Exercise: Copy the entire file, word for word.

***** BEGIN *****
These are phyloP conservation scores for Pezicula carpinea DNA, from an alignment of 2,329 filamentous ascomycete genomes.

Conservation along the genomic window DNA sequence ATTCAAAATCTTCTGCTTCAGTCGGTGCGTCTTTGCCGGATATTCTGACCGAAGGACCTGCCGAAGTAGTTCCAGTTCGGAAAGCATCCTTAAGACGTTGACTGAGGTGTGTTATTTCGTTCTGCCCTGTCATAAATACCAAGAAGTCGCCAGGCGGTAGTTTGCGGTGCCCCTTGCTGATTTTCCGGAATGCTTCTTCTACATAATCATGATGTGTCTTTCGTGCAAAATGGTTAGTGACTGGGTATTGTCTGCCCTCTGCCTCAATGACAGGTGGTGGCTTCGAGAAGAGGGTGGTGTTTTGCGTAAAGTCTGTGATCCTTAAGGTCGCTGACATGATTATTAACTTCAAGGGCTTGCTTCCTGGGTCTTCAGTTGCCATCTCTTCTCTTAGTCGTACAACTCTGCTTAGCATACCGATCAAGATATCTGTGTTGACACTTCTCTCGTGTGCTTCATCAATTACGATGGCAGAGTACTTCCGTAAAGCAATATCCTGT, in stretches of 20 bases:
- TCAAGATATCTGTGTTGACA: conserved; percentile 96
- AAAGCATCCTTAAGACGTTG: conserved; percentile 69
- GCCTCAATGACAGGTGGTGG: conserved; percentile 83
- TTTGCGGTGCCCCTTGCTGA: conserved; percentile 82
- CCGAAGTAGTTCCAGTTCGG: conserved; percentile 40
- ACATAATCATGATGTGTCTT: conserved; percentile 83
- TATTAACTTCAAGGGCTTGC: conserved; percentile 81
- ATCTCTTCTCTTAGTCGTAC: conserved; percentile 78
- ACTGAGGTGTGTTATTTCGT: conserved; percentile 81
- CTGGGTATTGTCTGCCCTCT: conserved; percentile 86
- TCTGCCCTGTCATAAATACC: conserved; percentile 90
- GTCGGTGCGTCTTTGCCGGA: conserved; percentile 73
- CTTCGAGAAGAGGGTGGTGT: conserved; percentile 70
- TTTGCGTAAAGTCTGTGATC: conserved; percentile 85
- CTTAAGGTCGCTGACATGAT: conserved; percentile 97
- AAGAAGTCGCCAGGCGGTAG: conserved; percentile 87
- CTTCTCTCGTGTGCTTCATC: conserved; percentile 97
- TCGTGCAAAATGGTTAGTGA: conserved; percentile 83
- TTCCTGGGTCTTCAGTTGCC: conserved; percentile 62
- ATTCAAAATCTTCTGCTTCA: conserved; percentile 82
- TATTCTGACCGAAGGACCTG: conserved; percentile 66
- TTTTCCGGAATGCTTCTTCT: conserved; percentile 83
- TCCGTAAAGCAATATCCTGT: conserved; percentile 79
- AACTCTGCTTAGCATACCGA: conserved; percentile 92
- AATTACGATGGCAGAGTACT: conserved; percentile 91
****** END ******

These are phyloP conservation scores for Pezicula carpinea DNA, from an alignment of 2,329 filamentous ascomycete genomes.

Conservation along the genomic window DNA sequence ATTCAAAATCTTCTGCTTCAGTCGGTGCGTCTTTGCCGGATATTCTGACCGAAGGACCTGCCGAAGTAGTTCCAGTTCGGAAAGCATCCTTAAGACGTTGACTGAGGTGTGTTATTTCGTTCTGCCCTGTCATAAATACCAAGAAGTCGCCAGGCGGTAGTTTGCGGTGCCCCTTGCTGATTTTCCGGAATGCTTCTTCTACATAATCATGATGTGTCTTTCGTGCAAAATGGTTAGTGACTGGGTATTGTCTGCCCTCTGCCTCAATGACAGGTGGTGGCTTCGAGAAGAGGGTGGTGTTTTGCGTAAAGTCTGTGATCCTTAAGGTCGCTGACATGATTATTAACTTCAAGGGCTTGCTTCCTGGGTCTTCAGTTGCCATCTCTTCTCTTAGTCGTACAACTCTGCTTAGCATACCGATCAAGATATCTGTGTTGACACTTCTCTCGTGTGCTTCATCAATTACGATGGCAGAGTACTTCCGTAAAGCAATATCCTGT, in stretches of 20 bases:
- TCAAGATATCTGTGTTGACA: conserved; percentile 96
- AAAGCATCCTTAAGACGTTG: conserved; percentile 69
- GCCTCAATGACAGGTGGTGG: conserved; percentile 83
- TTTGCGGTGCCCCTTGCTGA: conserved; percentile 82
- CCGAAGTAGTTCCAGTTCGG: conserved; percentile 40
- ACATAATCATGATGTGTCTT: conserved; percentile 83
- TATTAACTTCAAGGGCTTGC: conserved; percentile 81
- ATCTCTTCTCTTAGTCGTAC: conserved; percentile 78
- ACTGAGGTGTGTTATTTCGT: conserved; percentile 81
- CTGGGTATTGTCTGCCCTCT: conserved; percentile 86
- TCTGCCCTGTCATAAATACC: conserved; percentile 90
- GTCGGTGCGTCTTTGCCGGA: conserved; percentile 73
- CTTCGAGAAGAGGGTGGTGT: conserved; percentile 70
- TTTGCGTAAAGTCTGTGATC: conserved; percentile 85
- CTTAAGGTCGCTGACATGAT: conserved; percentile 97
- AAGAAGTCGCCAGGCGGTAG: conserved; percentile 87
- CTTCTCTCGTGTGCTTCATC: conserved; percentile 97
- TCGTGCAAAATGGTTAGTGA: conserved; percentile 83
- TTCCTGGGTCTTCAGTTGCC: conserved; percentile 62
- ATTCAAAATCTTCTGCTTCA: conserved; percentile 82
- TATTCTGACCGAAGGACCTG: conserved; percentile 66
- TTTTCCGGAATGCTTCTTCT: conserved; percentile 83
- TCCGTAAAGCAATATCCTGT: conserved; percentile 79
- AACTCTGCTTAGCATACCGA: conserved; percentile 92
- AATTACGATGGCAGAGTACT: conserved; percentile 91